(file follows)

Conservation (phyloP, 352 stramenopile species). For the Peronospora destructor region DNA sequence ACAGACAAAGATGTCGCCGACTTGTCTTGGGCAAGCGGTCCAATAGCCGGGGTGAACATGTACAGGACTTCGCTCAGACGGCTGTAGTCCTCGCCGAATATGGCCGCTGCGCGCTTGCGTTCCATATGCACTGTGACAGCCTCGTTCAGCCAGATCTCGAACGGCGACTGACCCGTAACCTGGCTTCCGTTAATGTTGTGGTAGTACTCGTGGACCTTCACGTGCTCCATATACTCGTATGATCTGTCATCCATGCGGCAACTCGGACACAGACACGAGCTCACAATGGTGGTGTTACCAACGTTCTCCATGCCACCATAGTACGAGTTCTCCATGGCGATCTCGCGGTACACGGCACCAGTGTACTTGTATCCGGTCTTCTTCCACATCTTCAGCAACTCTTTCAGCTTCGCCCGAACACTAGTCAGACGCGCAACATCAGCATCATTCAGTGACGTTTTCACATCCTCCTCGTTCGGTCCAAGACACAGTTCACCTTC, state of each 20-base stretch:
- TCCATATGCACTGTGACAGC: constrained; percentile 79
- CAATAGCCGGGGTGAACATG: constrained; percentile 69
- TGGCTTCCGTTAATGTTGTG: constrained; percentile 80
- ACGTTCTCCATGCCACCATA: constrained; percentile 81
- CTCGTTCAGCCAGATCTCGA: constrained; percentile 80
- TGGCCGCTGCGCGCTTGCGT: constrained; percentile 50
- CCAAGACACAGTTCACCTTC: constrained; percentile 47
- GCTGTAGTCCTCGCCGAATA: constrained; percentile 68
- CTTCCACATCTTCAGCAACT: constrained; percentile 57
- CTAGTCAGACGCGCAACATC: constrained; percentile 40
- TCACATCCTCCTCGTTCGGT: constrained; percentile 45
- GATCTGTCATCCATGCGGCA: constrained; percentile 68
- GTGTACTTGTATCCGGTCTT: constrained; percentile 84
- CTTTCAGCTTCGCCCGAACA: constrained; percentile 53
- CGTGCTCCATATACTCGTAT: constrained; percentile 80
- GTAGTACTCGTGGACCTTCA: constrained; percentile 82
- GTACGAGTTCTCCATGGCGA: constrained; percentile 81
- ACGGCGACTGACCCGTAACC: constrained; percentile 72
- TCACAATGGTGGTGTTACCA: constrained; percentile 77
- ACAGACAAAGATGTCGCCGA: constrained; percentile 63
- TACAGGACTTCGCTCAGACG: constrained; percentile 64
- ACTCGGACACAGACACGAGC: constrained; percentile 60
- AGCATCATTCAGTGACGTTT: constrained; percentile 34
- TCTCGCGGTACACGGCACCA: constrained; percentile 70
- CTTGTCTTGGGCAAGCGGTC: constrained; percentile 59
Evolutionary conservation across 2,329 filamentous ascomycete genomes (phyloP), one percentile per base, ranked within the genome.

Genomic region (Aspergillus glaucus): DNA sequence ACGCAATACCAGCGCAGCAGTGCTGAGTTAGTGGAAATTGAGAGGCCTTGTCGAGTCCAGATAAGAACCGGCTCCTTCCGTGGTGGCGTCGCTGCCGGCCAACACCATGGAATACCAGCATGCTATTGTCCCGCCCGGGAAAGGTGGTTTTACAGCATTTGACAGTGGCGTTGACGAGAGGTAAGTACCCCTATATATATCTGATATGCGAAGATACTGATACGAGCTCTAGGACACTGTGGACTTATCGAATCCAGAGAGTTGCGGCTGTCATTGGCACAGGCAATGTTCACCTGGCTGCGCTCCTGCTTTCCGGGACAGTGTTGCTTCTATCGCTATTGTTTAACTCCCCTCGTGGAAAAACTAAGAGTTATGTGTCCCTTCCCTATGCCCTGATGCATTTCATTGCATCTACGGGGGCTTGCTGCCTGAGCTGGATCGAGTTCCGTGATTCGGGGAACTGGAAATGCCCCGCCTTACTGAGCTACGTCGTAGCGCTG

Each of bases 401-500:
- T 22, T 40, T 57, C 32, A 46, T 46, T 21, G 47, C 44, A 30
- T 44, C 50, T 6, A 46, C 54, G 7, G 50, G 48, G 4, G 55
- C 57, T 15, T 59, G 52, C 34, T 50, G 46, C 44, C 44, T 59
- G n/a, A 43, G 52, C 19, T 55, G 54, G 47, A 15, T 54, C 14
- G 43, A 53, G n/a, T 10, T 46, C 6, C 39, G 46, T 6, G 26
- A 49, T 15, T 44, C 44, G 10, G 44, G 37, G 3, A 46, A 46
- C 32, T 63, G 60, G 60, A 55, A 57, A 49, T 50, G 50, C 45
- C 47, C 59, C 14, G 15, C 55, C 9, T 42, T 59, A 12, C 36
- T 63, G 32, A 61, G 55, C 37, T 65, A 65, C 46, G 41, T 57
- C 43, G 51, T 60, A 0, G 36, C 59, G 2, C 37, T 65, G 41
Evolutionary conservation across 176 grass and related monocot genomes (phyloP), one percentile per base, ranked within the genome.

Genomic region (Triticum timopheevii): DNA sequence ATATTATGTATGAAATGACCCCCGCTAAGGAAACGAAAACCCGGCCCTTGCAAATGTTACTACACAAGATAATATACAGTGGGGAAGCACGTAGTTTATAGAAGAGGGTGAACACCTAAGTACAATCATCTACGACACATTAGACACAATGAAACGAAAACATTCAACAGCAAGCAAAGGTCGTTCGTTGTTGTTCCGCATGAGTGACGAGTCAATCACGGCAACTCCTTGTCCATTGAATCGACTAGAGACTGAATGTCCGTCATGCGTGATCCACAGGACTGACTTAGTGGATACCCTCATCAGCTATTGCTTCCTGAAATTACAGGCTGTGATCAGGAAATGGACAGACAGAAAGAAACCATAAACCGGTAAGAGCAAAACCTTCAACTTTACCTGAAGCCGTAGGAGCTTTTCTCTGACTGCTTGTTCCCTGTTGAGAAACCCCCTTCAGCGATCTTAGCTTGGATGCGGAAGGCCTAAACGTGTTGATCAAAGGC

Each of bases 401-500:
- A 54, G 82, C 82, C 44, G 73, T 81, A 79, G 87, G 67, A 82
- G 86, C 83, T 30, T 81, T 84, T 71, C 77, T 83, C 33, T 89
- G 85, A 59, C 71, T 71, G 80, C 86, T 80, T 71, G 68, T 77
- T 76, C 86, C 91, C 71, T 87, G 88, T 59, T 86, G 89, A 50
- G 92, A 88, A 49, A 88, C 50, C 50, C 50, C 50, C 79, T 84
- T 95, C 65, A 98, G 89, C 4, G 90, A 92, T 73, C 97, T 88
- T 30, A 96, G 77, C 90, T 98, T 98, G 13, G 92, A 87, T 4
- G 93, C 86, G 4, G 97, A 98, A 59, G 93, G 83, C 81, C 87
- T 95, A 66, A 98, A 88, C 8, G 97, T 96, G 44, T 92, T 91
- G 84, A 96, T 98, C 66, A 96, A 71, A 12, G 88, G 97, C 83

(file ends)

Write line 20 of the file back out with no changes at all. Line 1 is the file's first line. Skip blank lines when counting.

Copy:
- TCACAATGGTGGTGTTACCA: constrained; percentile 77